Some Aurora Shooting Survivors Owe Thousands Of Dollars To The Theater In Which They Were Shot
More than four years after a shooting at an Aurora, Colorado theater left 12 people dead and more than 70 injured, the collapse of a settlement deal resulted in some Aurora shooting survivors owing $700,000 to the Cinemark theater chain. Following the July 2012 shooting, Cinemark was confronted with lawsuits, the Los Angeles Times reported earlier this summer. One was a federal case filed by a group of survivors, which was dismissed. The other lawsuit was in a Colorado state court, and was filed by a different group of survivors and relatives of victims who alleged that Cinemark had not done enough to prevent the attack.
In May, a jury ruled that the alleged security lapses cited by the plaintiffs in the state case did not significantly contribute to the shooting. Because Cinemark won the suit, Colorado law gave the theater chain license to seek payment from the plaintiffs for the costs of its litigation. The theater chain has not yet made public the costs it accumulated during the federal case, but in June, the Times reported, Cinemark's lawyers submitted a "bill of costs" that came out to $699,187.13 in the state case. Cinemark's "bill of costs" for the federal case is expected to be even more. But how did survivors of a mass shooting end up being liable to the theater where it happened?
On Tuesday, the Times released a detailed account of what happened on June 23 by piecing together accounts from people who were present at the talks between the Aurora theater's owners and 41 plaintiffs in the state case. Before Cinemark was given the authority to seek payment from the plaintiffs, U.S. District Court Judge R. Brooke Jackson gave the survivors and Cinemark 24 hours to end the case with a settlement.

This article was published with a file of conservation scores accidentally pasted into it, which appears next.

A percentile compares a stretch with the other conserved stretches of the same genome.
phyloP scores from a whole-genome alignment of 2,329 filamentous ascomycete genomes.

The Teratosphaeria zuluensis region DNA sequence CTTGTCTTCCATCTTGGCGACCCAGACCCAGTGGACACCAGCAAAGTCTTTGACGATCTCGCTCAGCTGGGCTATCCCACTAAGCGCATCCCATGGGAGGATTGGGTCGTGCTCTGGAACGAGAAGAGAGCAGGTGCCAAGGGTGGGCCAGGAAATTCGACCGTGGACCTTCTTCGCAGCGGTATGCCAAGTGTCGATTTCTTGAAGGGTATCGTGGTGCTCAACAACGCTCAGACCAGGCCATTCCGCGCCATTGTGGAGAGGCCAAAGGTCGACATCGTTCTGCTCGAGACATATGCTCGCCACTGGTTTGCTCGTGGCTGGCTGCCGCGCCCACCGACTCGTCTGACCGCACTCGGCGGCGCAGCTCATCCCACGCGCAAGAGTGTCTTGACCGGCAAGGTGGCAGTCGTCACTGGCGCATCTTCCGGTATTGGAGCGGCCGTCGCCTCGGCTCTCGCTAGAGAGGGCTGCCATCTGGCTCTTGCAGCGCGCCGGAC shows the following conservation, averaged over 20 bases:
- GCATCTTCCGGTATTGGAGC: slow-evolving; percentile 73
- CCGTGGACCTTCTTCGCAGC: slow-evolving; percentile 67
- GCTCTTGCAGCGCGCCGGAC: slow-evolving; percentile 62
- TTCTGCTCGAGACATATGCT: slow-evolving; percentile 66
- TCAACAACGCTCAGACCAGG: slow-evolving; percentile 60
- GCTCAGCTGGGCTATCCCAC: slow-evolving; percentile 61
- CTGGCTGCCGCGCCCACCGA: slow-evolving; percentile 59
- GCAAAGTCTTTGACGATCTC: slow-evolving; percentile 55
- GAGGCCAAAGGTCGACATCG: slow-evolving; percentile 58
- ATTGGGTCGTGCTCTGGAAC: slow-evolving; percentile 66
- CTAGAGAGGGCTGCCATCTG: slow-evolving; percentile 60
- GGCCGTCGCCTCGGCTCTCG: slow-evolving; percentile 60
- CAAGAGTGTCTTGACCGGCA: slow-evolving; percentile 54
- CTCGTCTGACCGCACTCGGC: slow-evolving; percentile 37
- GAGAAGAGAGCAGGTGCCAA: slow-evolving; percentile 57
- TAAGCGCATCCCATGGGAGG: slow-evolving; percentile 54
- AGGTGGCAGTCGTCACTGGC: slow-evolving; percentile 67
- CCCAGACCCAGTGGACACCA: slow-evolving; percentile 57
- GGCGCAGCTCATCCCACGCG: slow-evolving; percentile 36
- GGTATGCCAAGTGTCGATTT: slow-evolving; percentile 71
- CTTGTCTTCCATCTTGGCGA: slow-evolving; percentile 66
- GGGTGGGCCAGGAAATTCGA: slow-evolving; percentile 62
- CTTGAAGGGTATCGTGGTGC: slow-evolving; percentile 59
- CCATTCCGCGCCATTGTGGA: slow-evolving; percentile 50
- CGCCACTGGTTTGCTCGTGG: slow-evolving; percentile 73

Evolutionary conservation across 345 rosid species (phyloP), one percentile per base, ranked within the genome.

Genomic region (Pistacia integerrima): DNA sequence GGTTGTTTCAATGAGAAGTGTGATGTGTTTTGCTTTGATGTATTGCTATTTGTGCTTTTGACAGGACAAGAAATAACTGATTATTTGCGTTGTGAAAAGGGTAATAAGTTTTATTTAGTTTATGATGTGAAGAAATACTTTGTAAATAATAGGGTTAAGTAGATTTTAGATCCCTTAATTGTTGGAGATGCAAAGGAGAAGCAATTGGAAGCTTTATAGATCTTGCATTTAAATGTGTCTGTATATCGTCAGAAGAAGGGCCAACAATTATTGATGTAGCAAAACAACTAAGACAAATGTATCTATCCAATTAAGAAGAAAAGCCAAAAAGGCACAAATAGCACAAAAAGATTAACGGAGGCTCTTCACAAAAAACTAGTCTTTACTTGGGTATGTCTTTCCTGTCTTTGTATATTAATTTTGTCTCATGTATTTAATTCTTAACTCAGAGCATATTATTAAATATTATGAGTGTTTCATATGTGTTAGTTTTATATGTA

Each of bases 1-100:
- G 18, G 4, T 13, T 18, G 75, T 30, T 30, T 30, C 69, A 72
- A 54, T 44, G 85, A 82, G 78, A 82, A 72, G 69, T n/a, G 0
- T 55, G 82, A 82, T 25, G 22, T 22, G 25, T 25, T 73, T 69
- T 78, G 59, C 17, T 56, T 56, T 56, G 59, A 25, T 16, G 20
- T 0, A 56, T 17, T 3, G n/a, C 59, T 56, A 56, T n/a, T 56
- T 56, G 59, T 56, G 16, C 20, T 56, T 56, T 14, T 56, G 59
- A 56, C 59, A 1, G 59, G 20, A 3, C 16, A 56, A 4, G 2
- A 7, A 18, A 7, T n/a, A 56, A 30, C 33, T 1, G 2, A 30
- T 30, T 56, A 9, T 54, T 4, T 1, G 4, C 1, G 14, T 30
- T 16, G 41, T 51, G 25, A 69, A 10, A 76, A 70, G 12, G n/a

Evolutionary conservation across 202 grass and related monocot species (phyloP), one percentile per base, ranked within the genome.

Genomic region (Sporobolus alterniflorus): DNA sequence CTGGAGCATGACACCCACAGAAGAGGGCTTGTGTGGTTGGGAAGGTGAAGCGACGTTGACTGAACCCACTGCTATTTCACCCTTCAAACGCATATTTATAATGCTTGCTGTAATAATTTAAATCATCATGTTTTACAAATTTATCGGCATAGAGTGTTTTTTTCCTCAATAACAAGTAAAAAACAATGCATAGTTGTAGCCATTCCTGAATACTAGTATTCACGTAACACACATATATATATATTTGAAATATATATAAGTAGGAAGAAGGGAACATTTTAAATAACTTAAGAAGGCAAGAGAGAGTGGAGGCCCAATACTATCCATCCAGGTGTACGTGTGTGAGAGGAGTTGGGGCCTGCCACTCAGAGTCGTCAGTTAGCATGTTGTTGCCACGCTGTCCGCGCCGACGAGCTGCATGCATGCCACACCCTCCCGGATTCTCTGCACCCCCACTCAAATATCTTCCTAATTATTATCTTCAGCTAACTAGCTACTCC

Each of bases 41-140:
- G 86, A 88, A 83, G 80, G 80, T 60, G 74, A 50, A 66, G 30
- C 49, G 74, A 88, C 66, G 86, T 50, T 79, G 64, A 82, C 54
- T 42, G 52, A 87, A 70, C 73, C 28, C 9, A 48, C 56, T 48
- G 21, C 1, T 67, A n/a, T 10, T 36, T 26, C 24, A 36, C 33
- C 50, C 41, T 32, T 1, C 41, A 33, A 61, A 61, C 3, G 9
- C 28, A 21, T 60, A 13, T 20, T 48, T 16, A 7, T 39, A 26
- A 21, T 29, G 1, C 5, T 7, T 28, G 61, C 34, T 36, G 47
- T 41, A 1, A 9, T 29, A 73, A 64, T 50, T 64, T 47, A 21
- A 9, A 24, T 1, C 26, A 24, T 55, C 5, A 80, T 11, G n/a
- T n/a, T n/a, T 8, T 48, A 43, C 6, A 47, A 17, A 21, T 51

According to the Times, Cinemark's attorneys presented a settlement deal at 4 p.m. on June 23 — eight hours after talks had begun. The settlement deal they offered was $150,000, to be shared by the 41 plaintiffs. The plaintiffs were confronted with a difficult choice. Marcus Weaver, one of the plaintiffs and a survivor of the Aurora shooting, told the Times that the settlement "was a slap in the face," but that it would at least ensure that Cinemark would take new measures to protect customers. Weaver and the other plaintiffs knew that if they rejected the case and lost the suit, they would have to take care of Cinemark's litigation costs.
At first, the Times reported, the plaintiffs and their attorneys agreed to accept the settlement deal. They would give $30,000 each to the three most critically injured survivors of the shooting, and the other 38 plaintiffs would each get an equal portion of the remaining $60,000. Cinemark's attorneys were already drafting up a news release when one of the plaintiffs reportedly decided to reject the settlement deal. The shooting had left her paralyzed, according to the Times, her child had been killed, and she lost the baby she had been carrying.
As a result, the plaintiffs received nothing. Moreover, Cinemark won the suit, and to Weaver's dismay, the theater chain would not have to publicly acknowledge the need for new safety measures. After the settlement deal collapsed, Weaver and 25 others removed themselves as plaintiffs before Jackson announced the next day that Cinemark would not be liable.
Both the state and federal cases are still being appealed, the Denver Post reported, and according to court documents that were filed on Wednesday, Cinemark has agreed to drop cost claims if the plaintiffs drop their appeal. Of the 15 plaintiffs that remained in the state case, all but four of the plaintiffs have since settled, but the four who are remaining could still be ordered to pay the $700,000.